2015-05-11  

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Government Policy on Commons Descends into Chaos

“With just 5 weeks to go to the deadline for submitting Basic Payment Scheme (BPS) claims, DEFRA has finally published guidance on how to claim common land, but it could leave many hill farmers more confused than ever about what they can claim.” says David Morley Environmental Specialist with H&H Land and Property.

This latest announcement includes a significant change in policy. While all commons rights holders could claim under the old Single Payment Scheme, whether they exercised their rights or not, only farmers that “use the common” can claim BPS. While many might consider this to be a laudable aim, the definition of “use” set out in the guidance is vague and may lead to unintended consequences as non-graziers look for ways to perpetuate their payments.

Ashmoor Common

Ashmoor Common, Worcestershire
© Copyright Philip Halling
and licensed for reuse under this Creative Commons Licence

A. Claiming BPS on Common Land

Now only farmers that “use the common” can claim BPS, with only 3 ways for farmers to show they are “using the common”:

1. Exercise their rights by turning out stock. DEFRA have not elaborated on what this means in practice, such as how much stock would need to be turned out or for how long. More critically, by encouraging current non-graziers to turn out stock, the policy could lead to a breach in a common’s Environmental Stewardship scheme, where that agreement limits stock numbers.

2. Participate in an Environmental Stewardship agreement.

3. Contribute to appropriate management of the common. It is unclear what “appropriate management” really means, although the guidance gives a few examples such as scrub and bracken management. Again, there is the danger that such activities could potentially breach Environmental Stewardship agreements or even SSSI legislation, if they were carried out without consent.

DEFRA have not said how they will verify whether a claimant has “used the common” and is eligible to be paid. For this year, claimants will not be required to submit proof of use when they claim, but may need to produce evidence if they inspected by the RPA. Non-graziers certainly run the risk of having their claims disallowed and facing penalties for over claiming.

To compound the difficulties, it appears the RPA have been unable to pre-print forms with common land information from last year’s Single Payment claim. Commoners will need to add this manually. It is very important to note that common land parcels may be pre-printed in with the rest of the fields. To avoid accidentally over claiming it must be deleted.

This week’s publication is the latest in a series of announcements during 2015, as Government policy on commons has come together in piecemeal fashion. Here David gives some background and advice further changes.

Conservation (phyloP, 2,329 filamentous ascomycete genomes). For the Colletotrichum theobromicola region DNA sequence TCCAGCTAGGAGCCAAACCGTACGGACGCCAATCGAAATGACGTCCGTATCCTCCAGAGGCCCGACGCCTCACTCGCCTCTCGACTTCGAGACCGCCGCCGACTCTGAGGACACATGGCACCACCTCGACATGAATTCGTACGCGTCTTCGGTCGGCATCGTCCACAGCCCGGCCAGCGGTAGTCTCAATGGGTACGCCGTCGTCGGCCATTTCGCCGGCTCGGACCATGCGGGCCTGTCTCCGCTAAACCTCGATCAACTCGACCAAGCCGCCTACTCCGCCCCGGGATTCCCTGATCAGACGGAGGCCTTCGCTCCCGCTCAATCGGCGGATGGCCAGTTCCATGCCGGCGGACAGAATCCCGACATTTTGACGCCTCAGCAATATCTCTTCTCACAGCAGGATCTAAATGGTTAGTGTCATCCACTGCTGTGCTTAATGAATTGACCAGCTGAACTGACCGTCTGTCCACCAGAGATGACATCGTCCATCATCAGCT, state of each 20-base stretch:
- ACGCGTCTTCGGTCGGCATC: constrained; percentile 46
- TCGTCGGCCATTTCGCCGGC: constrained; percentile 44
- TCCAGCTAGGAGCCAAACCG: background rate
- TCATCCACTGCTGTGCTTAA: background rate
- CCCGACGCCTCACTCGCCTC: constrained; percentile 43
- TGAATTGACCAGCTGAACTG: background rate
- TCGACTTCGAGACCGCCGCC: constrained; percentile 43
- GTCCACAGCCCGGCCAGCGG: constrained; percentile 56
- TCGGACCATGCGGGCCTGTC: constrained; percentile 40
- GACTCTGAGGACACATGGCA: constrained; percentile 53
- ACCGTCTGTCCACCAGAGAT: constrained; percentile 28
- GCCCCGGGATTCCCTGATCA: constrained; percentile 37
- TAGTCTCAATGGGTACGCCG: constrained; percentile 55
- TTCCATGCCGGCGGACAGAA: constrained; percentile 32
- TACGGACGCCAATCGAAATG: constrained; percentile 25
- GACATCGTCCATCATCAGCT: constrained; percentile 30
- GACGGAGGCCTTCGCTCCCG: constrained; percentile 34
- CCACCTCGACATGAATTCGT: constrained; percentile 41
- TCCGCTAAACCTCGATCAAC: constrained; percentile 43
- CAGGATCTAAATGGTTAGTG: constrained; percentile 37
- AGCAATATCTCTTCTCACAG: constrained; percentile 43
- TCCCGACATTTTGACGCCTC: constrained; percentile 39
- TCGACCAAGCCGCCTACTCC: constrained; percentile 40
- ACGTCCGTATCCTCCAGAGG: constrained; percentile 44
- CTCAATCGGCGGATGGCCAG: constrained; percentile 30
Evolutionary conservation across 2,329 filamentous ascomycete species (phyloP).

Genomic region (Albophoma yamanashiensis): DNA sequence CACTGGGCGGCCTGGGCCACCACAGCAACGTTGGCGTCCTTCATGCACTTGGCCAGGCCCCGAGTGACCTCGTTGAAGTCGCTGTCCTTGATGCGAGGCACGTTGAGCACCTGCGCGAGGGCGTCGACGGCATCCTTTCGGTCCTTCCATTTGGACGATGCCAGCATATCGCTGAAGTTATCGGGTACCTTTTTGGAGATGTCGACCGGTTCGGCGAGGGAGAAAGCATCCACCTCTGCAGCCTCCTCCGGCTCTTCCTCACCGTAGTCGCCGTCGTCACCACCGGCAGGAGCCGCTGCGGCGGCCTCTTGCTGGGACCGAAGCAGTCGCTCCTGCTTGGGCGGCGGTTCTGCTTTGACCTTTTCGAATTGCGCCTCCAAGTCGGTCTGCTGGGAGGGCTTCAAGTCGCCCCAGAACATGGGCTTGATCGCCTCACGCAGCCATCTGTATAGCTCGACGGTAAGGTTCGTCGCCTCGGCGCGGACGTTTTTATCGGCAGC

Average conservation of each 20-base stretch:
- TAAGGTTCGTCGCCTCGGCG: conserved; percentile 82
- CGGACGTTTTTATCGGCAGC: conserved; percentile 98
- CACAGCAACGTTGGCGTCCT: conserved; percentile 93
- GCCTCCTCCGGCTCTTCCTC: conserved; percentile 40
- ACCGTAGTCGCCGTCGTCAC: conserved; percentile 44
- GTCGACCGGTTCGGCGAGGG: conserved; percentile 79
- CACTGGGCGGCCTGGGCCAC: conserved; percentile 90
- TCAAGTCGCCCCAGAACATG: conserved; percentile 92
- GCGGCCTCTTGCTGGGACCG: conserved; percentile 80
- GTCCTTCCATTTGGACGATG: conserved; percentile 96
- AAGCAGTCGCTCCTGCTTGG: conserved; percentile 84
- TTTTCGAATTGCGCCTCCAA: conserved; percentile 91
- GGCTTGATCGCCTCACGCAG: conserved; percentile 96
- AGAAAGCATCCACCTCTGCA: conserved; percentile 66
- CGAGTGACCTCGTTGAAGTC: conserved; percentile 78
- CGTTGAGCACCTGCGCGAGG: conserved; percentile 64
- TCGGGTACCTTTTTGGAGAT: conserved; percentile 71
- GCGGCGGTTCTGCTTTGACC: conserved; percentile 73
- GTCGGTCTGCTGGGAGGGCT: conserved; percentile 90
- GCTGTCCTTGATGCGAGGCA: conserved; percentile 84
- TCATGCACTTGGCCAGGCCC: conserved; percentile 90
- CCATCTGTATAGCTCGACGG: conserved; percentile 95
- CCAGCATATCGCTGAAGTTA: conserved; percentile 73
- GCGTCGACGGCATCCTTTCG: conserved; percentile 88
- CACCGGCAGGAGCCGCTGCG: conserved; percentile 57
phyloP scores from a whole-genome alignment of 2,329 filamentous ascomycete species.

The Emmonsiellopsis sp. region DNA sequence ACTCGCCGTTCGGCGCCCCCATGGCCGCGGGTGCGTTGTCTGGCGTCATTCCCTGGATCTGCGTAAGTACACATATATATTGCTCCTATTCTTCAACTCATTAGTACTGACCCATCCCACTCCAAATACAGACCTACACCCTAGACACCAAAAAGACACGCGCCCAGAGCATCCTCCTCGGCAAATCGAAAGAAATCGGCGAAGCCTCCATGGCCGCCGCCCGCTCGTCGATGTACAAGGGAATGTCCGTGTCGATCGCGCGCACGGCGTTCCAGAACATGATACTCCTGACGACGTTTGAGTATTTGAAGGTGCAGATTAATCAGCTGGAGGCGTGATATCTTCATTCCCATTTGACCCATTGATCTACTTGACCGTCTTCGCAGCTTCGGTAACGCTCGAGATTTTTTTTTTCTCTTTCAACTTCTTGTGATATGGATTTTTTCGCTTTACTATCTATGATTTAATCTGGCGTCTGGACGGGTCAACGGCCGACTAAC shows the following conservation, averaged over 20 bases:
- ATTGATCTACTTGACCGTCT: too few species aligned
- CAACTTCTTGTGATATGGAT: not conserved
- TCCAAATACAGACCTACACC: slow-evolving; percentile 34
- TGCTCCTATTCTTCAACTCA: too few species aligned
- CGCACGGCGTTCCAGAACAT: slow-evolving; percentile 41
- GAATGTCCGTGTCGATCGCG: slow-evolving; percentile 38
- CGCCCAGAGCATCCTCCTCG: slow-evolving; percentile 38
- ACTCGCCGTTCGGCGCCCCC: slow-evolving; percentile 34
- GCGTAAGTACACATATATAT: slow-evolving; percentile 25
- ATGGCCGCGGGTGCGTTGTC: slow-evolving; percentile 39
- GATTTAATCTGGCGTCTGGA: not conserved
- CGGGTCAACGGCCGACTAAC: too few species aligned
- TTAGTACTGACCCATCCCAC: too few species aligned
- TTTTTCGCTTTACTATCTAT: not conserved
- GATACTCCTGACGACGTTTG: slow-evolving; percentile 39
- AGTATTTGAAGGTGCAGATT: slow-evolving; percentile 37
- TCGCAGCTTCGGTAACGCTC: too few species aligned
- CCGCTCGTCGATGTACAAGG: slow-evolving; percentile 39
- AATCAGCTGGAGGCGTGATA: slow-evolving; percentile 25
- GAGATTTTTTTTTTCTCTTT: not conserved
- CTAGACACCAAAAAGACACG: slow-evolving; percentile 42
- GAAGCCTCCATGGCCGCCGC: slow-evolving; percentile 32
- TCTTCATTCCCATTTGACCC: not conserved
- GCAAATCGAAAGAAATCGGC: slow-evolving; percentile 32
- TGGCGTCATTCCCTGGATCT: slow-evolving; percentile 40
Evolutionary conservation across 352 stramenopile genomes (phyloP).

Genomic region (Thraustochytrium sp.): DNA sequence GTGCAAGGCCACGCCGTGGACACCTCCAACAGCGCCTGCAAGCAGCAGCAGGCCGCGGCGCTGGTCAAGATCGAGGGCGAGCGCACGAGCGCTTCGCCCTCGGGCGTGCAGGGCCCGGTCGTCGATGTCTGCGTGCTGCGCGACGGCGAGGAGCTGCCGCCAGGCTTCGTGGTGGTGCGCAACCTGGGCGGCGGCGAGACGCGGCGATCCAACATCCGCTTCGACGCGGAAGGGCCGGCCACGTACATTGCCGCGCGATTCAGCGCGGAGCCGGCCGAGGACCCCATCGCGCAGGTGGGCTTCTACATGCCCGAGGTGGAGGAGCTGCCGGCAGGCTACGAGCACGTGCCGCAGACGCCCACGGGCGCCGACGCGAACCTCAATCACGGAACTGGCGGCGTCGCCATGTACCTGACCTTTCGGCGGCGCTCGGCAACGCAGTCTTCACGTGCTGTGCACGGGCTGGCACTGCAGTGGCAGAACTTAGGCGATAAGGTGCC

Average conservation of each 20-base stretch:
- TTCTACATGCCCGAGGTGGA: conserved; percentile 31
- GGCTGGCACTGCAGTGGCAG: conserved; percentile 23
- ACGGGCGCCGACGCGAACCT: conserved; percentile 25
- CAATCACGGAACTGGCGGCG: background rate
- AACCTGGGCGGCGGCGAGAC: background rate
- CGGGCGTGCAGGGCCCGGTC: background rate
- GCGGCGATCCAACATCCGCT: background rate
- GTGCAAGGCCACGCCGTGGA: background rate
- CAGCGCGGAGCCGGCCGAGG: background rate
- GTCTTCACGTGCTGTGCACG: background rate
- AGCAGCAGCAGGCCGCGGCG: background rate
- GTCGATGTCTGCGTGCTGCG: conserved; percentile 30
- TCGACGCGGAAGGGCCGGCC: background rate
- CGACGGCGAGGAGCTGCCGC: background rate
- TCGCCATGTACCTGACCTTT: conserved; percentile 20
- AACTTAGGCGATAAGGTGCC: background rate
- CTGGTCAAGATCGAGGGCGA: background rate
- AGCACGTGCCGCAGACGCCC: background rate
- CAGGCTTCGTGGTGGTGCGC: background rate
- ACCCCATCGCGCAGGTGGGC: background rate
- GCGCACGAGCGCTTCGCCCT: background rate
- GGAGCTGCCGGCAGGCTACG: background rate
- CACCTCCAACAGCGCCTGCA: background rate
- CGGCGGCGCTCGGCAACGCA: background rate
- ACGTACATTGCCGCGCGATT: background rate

B. Re-mapping of Common Land

To enable the RPA to more accurately calculate commoners’ share of the total area, they are re-mapping all common land. Unfortunately, the new maps were sent out during lambing and, unsurprisingly, it has been impossible for many farmers to provide a co-ordinated response within the 28 days consultation period.

As a result of the mapping changes, the claimable area of many commons will be reduced. Farmers will not know the area they have been allocated until later in the year. However, this could leave them with excess entitlements, which they risk losing if they are not claimed on this year.

C. Changes to a Commoner’s Share of the Common

Historically there have been a number of rights that have not been used to claim SPS. Now, however, the full area of the common will be allocated to claiming farmers. This could lead to a significant increase in the area that each commoner can claim. However, to benefit from the increased area, the claimant must have additional entitlements with which to claim. DEFRA have agreed to allocate additional entitlements to those affected but, to qualify, claimants must have “used the common” in each claim year since 2005. Again, it has not clear how commoners will prove they did so. DEFRA have advised that anyone who thinks they may have suffered a direct loss should claim and the RPA will consider each case on its merits

Commoners who think they may be eligible for additional entitlements will need to submit a form to claim their allocation. These forms, however, are unlikely to be available before 15th June. If successful, additional payments on the SPS scheme will be backdated to 2009.

In summary, government policy on common land appears to have descended into chaos and hill farmers do not really know where they stand on their 2015 BPS claims. Commoners are responsible for managing some of our most cherished landscapes, especially in Cumbria; they deserve better.

HH Land

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